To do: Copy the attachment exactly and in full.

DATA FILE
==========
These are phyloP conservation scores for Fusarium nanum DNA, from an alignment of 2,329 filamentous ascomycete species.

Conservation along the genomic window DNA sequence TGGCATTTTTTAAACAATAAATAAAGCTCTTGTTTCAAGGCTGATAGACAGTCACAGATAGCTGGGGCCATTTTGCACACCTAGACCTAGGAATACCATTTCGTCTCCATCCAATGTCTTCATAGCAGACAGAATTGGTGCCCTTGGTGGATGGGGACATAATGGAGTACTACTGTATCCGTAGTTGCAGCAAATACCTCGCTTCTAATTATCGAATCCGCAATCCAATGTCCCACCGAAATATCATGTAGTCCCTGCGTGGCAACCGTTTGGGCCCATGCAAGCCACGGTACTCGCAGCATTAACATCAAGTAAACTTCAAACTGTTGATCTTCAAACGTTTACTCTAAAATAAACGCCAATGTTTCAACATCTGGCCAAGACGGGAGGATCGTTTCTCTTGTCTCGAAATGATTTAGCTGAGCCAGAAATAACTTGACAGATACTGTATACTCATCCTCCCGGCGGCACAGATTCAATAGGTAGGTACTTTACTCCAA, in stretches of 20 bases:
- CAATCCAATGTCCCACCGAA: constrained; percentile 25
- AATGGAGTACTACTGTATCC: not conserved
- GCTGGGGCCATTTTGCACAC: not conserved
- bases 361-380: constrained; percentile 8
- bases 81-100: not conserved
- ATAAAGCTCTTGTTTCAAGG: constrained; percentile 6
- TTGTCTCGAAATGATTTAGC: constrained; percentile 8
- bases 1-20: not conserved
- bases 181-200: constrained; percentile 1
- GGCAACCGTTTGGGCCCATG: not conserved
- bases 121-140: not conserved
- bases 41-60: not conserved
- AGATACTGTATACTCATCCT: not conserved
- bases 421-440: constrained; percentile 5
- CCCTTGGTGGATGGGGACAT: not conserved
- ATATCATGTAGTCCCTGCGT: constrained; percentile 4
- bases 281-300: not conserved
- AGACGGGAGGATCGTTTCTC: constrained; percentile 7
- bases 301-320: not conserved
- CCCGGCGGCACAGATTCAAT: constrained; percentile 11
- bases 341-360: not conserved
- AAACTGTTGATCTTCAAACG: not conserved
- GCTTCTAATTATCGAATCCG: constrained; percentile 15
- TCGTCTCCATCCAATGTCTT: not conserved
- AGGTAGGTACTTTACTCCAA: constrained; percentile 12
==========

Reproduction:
These are phyloP conservation scores for Fusarium nanum DNA, from an alignment of 2,329 filamentous ascomycete species.

Conservation along the genomic window DNA sequence TGGCATTTTTTAAACAATAAATAAAGCTCTTGTTTCAAGGCTGATAGACAGTCACAGATAGCTGGGGCCATTTTGCACACCTAGACCTAGGAATACCATTTCGTCTCCATCCAATGTCTTCATAGCAGACAGAATTGGTGCCCTTGGTGGATGGGGACATAATGGAGTACTACTGTATCCGTAGTTGCAGCAAATACCTCGCTTCTAATTATCGAATCCGCAATCCAATGTCCCACCGAAATATCATGTAGTCCCTGCGTGGCAACCGTTTGGGCCCATGCAAGCCACGGTACTCGCAGCATTAACATCAAGTAAACTTCAAACTGTTGATCTTCAAACGTTTACTCTAAAATAAACGCCAATGTTTCAACATCTGGCCAAGACGGGAGGATCGTTTCTCTTGTCTCGAAATGATTTAGCTGAGCCAGAAATAACTTGACAGATACTGTATACTCATCCTCCCGGCGGCACAGATTCAATAGGTAGGTACTTTACTCCAA, in stretches of 20 bases:
- CAATCCAATGTCCCACCGAA: constrained; percentile 25
- AATGGAGTACTACTGTATCC: not conserved
- GCTGGGGCCATTTTGCACAC: not conserved
- bases 361-380: constrained; percentile 8
- bases 81-100: not conserved
- ATAAAGCTCTTGTTTCAAGG: constrained; percentile 6
- TTGTCTCGAAATGATTTAGC: constrained; percentile 8
- bases 1-20: not conserved
- bases 181-200: constrained; percentile 1
- GGCAACCGTTTGGGCCCATG: not conserved
- bases 121-140: not conserved
- bases 41-60: not conserved
- AGATACTGTATACTCATCCT: not conserved
- bases 421-440: constrained; percentile 5
- CCCTTGGTGGATGGGGACAT: not conserved
- ATATCATGTAGTCCCTGCGT: constrained; percentile 4
- bases 281-300: not conserved
- AGACGGGAGGATCGTTTCTC: constrained; percentile 7
- bases 301-320: not conserved
- CCCGGCGGCACAGATTCAAT: constrained; percentile 11
- bases 341-360: not conserved
- AAACTGTTGATCTTCAAACG: not conserved
- GCTTCTAATTATCGAATCCG: constrained; percentile 15
- TCGTCTCCATCCAATGTCTT: not conserved
- AGGTAGGTACTTTACTCCAA: constrained; percentile 12